United States District Court, S.D. Texas, Corpus Christi Division
ALEX ROY; aka ALEX JOSEPH ROY, JR.; aka A.J. ROY; aka AL ROY, Plaintiff,
TANYA LAWSON, et al, Defendants.
Tagle, Senior United States District Judge.
Court has before it Defendants' Motion for Summary
Judgment (Dkt. No. 38), the Memorandum and Recommendation
(“M&R”) of the Magistrate Judge to whom this
case is referred (Dkt. No. 47), the parties' objections
to the M&R (Dkt. Nos. 50, 51), and Plaintiff's
response to Defendants' objections (Dkt. No. 53).
Alex Roy brings this § 1983 civil rights action against
prison officials, arguing that they were deliberately
indifferent to his serious medical needs by not treating him
or referring him for treatment for his Hepatitis C condition.
The Magistrate Judge recommends that the Court dismiss
Plaintiff's claim for injunctive relief in the form of
receiving treatment, and that the Court retain his claims for
injunctive relief in the form of a referral for treatment.
For the reasons below, the Court ADOPTS IN
PART and DECLINES TO ADOPT IN PART
the M&R and DISMISSES WITH PREJUDICE all
of Plaintiff's claims against all defendants.
is currently serving a ninety-five year sentence for
aggravated robbery at the Texas Department of Criminal
Justice, Criminal Institutions Division
(“TDCJ-CID”), and is housed at the McConnell Unit
in Beeville, Texas. On January 9, 2017, Plaintiff filed his
§ 1983 claim for injunctive relief against the following
McConnell Unit officials in their official capacities: (1)
Tanya Lawson (“Lawson”), Medical Practice
Manager; (2) Dr. Isaac Kwarteng (“Kwarteng”),
Medical Director; and (3) Susanna Corbett
(“Corbett”), Physician Assistant
(“PA”). Dkt. No. 1. Plaintiff specifically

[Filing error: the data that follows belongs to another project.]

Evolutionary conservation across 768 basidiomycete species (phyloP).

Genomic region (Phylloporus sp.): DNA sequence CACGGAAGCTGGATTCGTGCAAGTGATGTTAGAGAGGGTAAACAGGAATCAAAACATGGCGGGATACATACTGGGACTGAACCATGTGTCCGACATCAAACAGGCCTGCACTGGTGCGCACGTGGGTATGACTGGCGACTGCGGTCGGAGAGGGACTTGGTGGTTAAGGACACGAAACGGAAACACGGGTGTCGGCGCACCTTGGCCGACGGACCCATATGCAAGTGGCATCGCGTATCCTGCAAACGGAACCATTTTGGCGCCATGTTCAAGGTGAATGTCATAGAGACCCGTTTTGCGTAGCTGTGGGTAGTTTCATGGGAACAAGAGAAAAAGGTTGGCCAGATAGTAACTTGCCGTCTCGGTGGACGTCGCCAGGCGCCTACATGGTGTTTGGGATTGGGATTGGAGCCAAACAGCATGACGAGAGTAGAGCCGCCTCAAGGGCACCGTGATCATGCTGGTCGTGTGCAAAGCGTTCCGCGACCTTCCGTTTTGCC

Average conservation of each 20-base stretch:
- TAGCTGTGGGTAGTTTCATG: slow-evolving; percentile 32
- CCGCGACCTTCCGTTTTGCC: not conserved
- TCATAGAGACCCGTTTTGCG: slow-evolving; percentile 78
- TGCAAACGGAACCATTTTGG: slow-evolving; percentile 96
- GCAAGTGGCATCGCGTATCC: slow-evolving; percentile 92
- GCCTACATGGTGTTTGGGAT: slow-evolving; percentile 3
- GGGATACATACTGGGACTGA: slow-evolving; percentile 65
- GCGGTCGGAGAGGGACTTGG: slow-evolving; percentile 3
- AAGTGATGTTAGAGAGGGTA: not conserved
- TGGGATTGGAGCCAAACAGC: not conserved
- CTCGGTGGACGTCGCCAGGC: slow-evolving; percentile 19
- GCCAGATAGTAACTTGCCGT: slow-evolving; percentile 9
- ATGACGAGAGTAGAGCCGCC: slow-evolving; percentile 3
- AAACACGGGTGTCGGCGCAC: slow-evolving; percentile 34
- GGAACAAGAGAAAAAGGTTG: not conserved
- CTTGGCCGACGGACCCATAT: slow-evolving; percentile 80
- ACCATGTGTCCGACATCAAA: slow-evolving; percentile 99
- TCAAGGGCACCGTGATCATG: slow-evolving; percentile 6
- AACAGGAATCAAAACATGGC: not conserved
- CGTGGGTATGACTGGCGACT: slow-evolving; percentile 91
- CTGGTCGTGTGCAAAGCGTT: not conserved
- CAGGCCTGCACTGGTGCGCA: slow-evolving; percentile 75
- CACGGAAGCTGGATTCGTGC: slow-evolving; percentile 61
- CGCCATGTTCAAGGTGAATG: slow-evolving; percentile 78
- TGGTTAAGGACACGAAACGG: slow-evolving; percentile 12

alleges that Defendants were deliberately indifferent to his
serious medical needs by not treating him or referring him
for treatment for his Hepatitis C condition. Dkt. No. 4.
February 21, 2017, the Magistrate Judge to whom this case was
referred conducted a Spears hearing. After the hearing,
the Magistrate Judge ordered service of Plaintiffs complaint
and memorandum in support on Defendants. Dkt. No. 12. On
April 6, 2017, Defendants filed their answer. Dkt. No. 13).
On August 4, 2017, Defendants filed their instant Motion for
Summary Judgment. Dkt. No. 38. Plaintiff responded to the
motion on August 21, 2017. Dkt. No. 41.
December 29, 2017, the Magistrate Judge issued an M&R
recommending that the Court grant in part and deny in part
Defendant's motion for summary judgment. Dkt. No. 47.
Both parties objected to the M&R, and Plaintiff also
filed a response to Defendants' objections. Dkt. Nos. 50,
51, 53. The Court now considers Defendant's
attach the following summary-judgment evidence to their
• Relevant Portions of TDCJ's Health Services
Medical Records for Alex Roy (Dkt. No. 38-1 at 2-40);
• Affidavit of Dr. Stephen Bowers (Dkt. No. 38-1 at
• Correctional Managed Health Care (“CMHC”)
Policy B-14.13.3 (Dkt. No. 38-1 at 45-57);
• Relevant Portions of Plaintiffs Grievances (Dkt. No.
38-1 at 58-60);
• Relevant Portions of Lawson's Responses to
Plaintiffs Interrogatories (Dkt. No. 38-1 at 61-11);
• Relevant Portions of Kwerteng's Responses to
Plaintiffs Interrogatories (Dkt. No. 38-1 at 67-71);
• Relevant Portions of Corbett's Responses to
Plaintiffs Interrogatories (Dkt. No. 38-1 at 72-77).
has offered the following summary-judgment evidence:
• Public Verification/Physician Profile of Defendant
Bowers (Dkt. No. 41-1 at 9-10);
• CMHC Policy Manual-Table of Contents (Dkt. No. 41-2 at
• September 12, 2016, Letter Regarding CMHC Policy 12.1
(Dkt. No. 41-2 at 4).
Magistrate Judge noted, “Plaintiffs verified complaint,
attachments thereto, and testimony at the Spears
hearing also serve as competent summary judgment
evidence.” Dkt. No. 47 at 3-4 (citing Garrett v.
Davis, No. 2:14-cv-70, 2017 WL 1044969, at *3 (S.D. Tex.
Mar. 20, 2017). But although these are part of the record,
they do not constitute competent summary-judgment evidence
wholesale. Rather, the verified complaint and
Spears-hearing testimony, like other parts of the
record, must satisfy Federal Rule of Civil Procedure 56(c) in
order to be considered at summary judgment. See Mengele
v. AT&T Servs. Inc., 2017 WL 3835871, at *3 (N.D.
Tex. Aug. 9, 2017) (“[T]he verified complaint and sworn
interrogatory answers of the pro se litigant can be
considered as summary judgment evidence to the extent
that such pleadings comport with the requirements of current
Rule 56(c).”) (emphasis added) (citations
omitted); see also M&R, Dkt. No. 47 at 10.
Accordingly, the Court will not consider parts of Plaintiffs
verified complaint or Spears-hearing testimony that
are not made on personal knowledge or that would be
inadmissible in ...